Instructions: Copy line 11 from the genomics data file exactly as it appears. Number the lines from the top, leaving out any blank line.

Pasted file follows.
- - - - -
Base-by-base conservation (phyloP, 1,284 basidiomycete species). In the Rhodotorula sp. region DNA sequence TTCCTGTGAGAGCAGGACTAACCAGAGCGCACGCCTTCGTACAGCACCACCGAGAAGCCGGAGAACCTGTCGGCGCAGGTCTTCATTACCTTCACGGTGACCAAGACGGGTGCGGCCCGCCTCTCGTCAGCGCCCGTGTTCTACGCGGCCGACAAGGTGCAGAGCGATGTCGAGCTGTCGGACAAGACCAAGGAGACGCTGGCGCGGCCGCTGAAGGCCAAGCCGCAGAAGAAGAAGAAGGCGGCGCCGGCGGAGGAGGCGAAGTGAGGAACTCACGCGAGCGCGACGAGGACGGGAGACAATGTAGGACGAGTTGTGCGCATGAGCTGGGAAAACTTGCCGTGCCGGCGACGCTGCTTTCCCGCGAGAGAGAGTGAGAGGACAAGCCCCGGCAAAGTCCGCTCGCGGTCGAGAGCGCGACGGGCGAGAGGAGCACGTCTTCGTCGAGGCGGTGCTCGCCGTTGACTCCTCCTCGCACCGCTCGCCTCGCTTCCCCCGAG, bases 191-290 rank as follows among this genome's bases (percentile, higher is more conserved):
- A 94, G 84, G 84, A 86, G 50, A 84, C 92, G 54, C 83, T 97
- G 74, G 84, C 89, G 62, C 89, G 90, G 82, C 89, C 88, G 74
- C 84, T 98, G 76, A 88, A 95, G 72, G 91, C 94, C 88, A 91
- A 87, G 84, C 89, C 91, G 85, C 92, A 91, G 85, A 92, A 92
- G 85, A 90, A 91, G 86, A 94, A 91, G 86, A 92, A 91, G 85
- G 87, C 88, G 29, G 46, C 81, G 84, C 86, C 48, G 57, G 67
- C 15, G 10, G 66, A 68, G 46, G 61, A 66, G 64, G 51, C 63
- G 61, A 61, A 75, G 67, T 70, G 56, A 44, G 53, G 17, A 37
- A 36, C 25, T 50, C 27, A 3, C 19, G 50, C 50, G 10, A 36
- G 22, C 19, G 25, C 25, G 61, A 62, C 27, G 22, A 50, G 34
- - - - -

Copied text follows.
- G 22, C 19, G 25, C 25, G 61, A 62, C 27, G 22, A 50, G 34